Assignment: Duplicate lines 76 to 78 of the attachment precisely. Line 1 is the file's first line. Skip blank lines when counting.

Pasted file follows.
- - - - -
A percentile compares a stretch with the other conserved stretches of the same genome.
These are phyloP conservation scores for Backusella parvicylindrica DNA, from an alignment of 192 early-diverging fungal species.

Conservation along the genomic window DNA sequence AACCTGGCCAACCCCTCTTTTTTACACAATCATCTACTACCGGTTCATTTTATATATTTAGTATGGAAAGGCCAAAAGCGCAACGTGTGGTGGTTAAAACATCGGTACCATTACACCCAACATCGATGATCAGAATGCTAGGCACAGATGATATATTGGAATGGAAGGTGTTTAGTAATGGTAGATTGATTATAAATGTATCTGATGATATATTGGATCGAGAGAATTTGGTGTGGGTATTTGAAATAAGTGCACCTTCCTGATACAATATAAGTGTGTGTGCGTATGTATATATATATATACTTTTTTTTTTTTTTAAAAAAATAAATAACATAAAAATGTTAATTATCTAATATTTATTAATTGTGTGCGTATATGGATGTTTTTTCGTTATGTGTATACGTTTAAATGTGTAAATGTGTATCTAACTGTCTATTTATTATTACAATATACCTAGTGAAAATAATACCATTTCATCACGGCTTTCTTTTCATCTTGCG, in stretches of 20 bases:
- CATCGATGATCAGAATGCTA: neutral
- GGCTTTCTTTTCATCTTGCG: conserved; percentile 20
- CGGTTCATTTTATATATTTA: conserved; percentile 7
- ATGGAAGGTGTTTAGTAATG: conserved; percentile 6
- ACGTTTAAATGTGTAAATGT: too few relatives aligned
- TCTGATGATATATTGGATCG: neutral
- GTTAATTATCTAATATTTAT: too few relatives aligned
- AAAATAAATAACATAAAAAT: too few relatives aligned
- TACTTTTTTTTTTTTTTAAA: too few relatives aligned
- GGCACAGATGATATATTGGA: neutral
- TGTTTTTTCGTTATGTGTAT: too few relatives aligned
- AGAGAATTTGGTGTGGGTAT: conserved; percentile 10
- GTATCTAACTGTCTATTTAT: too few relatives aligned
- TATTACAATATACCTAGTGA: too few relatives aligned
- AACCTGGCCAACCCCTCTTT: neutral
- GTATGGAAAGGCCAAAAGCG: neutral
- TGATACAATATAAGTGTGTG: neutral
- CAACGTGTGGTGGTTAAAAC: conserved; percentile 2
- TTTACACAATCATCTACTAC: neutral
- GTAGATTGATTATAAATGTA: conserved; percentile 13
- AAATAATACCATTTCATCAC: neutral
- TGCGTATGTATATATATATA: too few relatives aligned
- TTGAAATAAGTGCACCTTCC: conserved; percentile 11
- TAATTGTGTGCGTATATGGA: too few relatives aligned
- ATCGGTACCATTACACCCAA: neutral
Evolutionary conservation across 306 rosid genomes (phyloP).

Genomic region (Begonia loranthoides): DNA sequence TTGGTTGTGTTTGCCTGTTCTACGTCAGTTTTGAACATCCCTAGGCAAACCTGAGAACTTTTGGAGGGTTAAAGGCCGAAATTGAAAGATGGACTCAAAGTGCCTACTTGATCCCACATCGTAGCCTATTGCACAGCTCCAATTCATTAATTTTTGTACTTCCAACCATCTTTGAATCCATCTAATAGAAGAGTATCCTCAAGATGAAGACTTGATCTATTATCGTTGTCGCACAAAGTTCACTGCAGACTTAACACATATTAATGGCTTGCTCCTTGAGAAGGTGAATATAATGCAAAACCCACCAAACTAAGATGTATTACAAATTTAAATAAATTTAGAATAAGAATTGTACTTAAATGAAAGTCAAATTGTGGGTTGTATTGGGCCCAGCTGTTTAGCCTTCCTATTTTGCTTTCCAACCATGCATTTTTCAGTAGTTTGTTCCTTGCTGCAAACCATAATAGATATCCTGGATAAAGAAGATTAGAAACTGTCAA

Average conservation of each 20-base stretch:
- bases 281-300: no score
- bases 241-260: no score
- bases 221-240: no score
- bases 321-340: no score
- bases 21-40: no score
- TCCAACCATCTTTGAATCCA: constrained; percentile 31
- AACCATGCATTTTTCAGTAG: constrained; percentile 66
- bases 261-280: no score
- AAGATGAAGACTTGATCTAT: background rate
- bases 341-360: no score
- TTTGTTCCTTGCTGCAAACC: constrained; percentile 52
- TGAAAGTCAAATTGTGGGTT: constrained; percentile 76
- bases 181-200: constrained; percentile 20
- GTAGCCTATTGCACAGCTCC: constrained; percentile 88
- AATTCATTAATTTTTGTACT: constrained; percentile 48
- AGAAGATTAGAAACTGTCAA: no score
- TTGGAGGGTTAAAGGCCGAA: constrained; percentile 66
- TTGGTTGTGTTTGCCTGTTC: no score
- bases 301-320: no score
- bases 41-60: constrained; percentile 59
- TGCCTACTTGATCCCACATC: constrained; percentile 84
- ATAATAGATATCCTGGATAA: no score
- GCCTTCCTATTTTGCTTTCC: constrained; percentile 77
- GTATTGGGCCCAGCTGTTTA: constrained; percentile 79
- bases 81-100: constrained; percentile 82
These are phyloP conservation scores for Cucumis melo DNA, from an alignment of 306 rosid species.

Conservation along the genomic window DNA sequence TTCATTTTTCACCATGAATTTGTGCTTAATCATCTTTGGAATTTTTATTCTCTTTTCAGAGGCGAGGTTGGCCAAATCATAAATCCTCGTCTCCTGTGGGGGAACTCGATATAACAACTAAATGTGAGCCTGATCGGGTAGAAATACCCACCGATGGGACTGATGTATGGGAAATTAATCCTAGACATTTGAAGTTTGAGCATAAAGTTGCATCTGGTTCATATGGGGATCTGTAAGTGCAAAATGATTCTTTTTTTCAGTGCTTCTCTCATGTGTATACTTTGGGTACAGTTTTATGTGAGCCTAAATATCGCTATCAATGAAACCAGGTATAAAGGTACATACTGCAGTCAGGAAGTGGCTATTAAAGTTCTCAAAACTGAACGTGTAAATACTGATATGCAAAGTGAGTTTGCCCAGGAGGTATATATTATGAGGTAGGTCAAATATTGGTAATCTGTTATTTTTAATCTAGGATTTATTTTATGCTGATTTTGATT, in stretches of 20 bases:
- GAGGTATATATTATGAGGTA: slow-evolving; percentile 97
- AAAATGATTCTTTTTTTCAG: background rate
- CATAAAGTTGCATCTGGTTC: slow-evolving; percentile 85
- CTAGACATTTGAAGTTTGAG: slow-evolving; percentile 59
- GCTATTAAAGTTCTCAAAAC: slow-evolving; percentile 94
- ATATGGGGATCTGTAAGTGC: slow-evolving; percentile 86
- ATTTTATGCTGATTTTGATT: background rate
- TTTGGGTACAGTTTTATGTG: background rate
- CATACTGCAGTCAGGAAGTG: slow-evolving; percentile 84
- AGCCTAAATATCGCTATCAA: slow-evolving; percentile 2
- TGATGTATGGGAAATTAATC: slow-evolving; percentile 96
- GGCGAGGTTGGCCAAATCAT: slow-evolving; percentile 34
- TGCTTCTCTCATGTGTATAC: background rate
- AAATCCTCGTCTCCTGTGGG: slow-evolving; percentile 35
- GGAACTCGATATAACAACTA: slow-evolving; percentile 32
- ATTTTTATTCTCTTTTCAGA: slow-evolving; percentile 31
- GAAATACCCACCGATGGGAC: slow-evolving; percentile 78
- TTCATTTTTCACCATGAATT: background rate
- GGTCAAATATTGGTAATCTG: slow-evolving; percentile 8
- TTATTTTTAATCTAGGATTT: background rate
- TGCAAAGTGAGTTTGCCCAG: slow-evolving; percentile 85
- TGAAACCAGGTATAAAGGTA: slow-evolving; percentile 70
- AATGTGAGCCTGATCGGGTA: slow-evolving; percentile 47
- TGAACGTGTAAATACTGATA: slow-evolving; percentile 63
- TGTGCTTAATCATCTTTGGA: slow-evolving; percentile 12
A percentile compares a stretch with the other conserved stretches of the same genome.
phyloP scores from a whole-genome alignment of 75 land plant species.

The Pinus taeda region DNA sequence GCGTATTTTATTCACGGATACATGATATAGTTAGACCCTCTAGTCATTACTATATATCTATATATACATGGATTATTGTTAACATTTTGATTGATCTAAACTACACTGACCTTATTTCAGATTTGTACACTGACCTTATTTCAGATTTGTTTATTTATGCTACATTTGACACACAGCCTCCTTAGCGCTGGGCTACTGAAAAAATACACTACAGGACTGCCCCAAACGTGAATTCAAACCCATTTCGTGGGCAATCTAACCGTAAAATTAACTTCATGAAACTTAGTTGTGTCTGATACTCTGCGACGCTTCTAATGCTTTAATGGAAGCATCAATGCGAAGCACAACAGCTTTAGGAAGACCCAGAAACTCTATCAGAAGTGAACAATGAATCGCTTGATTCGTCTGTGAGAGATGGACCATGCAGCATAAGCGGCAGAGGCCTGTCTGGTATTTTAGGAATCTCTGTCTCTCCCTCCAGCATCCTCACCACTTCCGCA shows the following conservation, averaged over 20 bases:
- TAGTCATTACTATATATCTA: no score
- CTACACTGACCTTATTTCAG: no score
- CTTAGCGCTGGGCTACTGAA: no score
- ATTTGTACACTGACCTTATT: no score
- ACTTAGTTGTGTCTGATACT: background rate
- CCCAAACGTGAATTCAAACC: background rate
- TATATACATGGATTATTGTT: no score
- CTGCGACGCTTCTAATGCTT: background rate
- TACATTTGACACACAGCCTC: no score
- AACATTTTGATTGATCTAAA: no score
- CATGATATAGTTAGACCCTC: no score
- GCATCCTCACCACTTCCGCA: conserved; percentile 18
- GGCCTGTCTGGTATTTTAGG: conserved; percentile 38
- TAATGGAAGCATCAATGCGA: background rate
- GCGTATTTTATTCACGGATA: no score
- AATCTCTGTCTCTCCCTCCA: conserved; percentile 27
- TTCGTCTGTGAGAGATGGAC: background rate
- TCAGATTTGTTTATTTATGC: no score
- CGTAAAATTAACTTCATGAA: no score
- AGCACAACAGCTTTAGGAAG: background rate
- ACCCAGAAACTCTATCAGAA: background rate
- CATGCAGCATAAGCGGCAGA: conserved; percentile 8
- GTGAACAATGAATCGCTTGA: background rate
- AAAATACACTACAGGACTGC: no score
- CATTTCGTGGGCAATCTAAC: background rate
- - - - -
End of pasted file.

- TTCATTTTTCACCATGAATT: background rate
- GGTCAAATATTGGTAATCTG: slow-evolving; percentile 8
- TTATTTTTAATCTAGGATTT: background rate